We’ve uncovered tantalizing hints that an extraordinary series of roads, albeit poorly made and thus no longer visible, linked the shrines. We believe this enabled the Romans of this period to congregate regularly, no doubt to blacken their faces with coal dust and cover themselves in oil and sing their ritual songs and dance their ritual dances. It’s unclear, however, how or why the Romans lost their former skill in road-building and degenerated into building things that could barely last a few years before requiring expensive repairs. Perhaps — though this is purely my own speculation — the feebleness of their roads was intentionally symbolic of the fragility and impermanence of life, and thus formed an external element of the whole, being a complementary contrast to the tall shrines that would have endured for far longer.
This period in history coincides with another mass extinction event. As we’ve found to date no indication of either volcanic upheaval or asteroid impact to trigger the Great Dying, we now ascribe it to the activities of the people at this time, which is why we call them not only Late Romans but also, in a more catchy and perhaps appropriate way, the Death People. In less than a thousand years 90% of all species on Earth were lost. We think this indicates that the religion of the Death People, despite its worship of fossil fuels, was primarily focused on the mystery of non-existence. We hypothesize that their priests exhorted the ordinary people to go out and kill as many animals as they could, chop down as many trees as they could manage, and seed the soil with all manner of death-dealing chemicals. We have fragmentary evidence that they took their religious duties so seriously that they even built great ships that could ride the ocean waves and destroy all the life they encountered below. They must have known they were thereby dooming their own civilization, which is how we are able to conclude their religion was focused on death and dissolution into nothingness.
Perhaps the blackness of coal and of oil was the primary reason the Death People worshipped these two things, and the fact they could be used to power machinery was simply a happy accident. Although that’s the conclusion I’ve come to, the truth is that we’ll likely never know for sure.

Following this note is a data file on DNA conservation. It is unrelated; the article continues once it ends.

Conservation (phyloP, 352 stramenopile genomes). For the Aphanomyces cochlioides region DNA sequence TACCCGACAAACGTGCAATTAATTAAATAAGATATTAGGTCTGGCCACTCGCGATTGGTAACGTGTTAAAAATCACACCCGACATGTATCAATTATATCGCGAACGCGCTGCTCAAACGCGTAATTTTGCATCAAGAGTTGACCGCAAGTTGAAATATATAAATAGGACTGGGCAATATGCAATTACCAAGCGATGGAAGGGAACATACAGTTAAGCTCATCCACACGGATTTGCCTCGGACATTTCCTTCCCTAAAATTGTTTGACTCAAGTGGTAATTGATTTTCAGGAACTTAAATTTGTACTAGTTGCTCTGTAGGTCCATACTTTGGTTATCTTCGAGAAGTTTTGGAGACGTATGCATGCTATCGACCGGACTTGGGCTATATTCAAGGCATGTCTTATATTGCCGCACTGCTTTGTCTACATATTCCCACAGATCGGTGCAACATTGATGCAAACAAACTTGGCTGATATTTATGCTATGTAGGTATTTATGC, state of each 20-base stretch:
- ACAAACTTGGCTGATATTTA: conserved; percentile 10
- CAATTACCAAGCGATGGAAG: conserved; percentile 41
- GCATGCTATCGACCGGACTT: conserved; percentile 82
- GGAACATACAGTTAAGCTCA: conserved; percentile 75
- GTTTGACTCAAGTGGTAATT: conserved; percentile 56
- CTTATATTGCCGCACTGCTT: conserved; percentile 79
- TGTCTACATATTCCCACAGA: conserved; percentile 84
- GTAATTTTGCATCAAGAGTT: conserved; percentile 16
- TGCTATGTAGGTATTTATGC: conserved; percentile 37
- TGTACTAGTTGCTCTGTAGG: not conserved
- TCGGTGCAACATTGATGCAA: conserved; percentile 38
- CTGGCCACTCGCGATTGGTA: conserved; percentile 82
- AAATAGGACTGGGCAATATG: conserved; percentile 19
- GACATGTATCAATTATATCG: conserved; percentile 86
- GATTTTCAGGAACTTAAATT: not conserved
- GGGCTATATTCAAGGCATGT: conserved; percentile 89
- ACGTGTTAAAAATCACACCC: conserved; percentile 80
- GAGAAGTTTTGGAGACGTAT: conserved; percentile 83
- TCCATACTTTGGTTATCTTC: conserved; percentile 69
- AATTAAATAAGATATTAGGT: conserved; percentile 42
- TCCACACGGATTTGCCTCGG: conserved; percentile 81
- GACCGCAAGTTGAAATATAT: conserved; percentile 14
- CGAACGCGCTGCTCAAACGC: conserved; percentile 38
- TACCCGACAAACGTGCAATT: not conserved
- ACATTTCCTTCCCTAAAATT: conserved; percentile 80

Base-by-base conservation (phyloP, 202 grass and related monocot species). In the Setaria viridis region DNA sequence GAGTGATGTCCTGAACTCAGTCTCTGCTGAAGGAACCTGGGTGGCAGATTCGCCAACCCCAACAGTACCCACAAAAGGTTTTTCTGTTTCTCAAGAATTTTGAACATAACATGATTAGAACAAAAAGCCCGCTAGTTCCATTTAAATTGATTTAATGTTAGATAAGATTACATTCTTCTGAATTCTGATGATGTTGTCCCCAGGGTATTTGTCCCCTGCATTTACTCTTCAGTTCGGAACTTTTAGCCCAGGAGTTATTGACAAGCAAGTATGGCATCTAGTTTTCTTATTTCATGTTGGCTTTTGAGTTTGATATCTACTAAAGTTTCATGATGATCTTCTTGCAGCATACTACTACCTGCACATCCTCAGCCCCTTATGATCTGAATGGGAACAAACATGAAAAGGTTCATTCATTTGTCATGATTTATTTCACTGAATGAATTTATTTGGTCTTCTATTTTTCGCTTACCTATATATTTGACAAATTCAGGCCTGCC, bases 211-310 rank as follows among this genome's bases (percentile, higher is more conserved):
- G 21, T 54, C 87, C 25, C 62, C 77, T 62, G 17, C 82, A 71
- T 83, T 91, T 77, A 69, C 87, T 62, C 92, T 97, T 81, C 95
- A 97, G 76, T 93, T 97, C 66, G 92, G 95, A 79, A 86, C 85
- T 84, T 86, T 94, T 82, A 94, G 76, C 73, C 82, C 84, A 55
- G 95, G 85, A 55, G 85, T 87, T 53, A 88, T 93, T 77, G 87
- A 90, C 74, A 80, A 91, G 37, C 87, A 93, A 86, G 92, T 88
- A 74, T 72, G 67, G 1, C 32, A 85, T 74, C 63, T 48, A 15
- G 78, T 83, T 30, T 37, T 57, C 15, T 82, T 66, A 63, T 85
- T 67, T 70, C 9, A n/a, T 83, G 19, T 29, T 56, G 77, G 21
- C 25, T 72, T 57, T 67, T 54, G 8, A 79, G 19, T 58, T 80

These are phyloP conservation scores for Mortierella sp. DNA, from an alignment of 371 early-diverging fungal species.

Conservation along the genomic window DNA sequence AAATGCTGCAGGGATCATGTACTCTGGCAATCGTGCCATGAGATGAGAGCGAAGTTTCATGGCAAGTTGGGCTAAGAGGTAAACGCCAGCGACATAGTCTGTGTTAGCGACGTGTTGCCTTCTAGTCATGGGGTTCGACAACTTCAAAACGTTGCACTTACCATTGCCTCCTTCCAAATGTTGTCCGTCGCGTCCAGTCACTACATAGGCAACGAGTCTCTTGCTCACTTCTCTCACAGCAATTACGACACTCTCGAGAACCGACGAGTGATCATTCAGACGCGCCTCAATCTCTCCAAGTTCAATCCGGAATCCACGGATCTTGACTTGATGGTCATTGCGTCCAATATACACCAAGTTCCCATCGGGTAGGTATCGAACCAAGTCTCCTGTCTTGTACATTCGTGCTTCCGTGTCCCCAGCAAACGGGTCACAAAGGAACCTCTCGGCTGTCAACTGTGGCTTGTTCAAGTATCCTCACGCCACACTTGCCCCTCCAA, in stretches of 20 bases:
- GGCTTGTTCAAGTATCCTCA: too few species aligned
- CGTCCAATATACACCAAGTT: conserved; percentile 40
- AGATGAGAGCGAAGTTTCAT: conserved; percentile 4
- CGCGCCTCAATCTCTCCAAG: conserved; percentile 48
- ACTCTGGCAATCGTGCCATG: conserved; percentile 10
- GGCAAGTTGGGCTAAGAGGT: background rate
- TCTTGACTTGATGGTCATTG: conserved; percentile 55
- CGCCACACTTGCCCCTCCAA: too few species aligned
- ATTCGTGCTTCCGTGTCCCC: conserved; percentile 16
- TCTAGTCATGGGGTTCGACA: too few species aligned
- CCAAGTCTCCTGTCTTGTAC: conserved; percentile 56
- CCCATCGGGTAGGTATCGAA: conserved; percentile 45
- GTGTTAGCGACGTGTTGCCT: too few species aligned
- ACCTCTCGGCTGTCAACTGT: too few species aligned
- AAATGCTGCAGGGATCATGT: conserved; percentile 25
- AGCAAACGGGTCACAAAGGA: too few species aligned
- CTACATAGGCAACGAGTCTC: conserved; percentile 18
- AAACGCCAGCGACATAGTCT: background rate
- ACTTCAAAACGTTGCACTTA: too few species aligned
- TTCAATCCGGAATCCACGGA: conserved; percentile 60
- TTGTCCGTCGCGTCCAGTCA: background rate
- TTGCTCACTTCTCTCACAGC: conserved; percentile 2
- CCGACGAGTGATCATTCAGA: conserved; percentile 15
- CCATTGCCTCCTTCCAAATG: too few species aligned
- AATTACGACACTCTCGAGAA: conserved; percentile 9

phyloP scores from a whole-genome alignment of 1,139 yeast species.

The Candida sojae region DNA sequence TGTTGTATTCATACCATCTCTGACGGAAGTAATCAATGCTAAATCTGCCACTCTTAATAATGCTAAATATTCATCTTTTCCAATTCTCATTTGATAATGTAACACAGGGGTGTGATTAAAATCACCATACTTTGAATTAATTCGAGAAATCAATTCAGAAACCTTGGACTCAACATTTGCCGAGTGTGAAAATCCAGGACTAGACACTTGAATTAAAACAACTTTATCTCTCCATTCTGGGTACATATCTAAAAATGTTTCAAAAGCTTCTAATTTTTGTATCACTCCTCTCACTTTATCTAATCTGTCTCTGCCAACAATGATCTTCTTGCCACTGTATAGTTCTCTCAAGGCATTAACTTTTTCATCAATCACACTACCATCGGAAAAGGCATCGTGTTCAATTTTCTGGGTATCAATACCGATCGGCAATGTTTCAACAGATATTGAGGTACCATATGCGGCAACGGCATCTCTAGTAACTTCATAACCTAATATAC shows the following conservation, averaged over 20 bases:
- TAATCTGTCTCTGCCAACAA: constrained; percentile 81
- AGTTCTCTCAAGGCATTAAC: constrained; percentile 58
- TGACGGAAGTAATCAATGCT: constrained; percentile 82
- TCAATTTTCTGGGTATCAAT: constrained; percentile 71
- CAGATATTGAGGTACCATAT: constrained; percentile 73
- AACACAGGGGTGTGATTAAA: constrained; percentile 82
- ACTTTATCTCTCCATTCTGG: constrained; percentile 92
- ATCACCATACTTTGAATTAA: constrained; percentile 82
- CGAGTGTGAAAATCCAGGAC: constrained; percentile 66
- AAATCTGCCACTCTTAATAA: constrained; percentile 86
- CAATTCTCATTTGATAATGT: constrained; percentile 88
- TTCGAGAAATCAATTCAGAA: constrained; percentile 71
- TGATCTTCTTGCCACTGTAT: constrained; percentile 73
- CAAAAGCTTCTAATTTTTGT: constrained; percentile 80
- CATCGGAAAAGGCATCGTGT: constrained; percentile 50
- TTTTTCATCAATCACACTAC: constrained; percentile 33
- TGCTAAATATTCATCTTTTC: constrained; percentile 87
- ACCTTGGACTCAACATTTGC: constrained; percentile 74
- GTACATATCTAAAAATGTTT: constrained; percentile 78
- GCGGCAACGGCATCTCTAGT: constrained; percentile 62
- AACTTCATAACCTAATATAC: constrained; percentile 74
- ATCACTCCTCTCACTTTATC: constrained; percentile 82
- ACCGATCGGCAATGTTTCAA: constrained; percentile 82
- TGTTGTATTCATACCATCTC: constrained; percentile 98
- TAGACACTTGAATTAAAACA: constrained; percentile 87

Some of my colleagues have convincingly shown that the early-period Roman ritual of crucifixion persisted right up until the end of late Roman civilization. Every year, in each urban center, they would select ritual victims who would be dressed up in red clothes, made to wear a false white beard, and then nailed to a cross beneath which the Death People would exchange symbolic gifts that represented the futility of material possessions in the face of non-existence. We think this annual ritual provided great cathartic relief to the Death People and perhaps enabled them to imagine for a moment or two that their tenuous existence was not entirely without purpose.
We also believe that such annual catharsis was insufficient to carry the Death People through the entire year. We have evidence to suggest that there were other lesser rituals whereby certain individuals would volunteer — or be forced — to disfigure themselves hideously so as to symbolize the terrible fragility of life in the face of inexorable vicissitudes. There is some, though hardly conclusive, evidence to suggest that near the very end of the Death People’s civilization they had technologies that could transmit images across great distances. If so, then pictures of those who disfigured themselves would have been able to reach perhaps tens of thousands of people, thus providing a large-scale catharsis not dissimilar to that achieved by the Isolated Southern People with their ritual slaughter of infants at the apex of their ziggurats. One of my colleagues published a paper, based on fragments discovered two years ago in one of the rubbish tips in the northern Isolated Lands, that the term for such disfigurations was Kard-dash-N, perhaps obliquely referring to the dash of a scalpel across a helpless face, with the final N symbolizing the purposelessness of Nothing.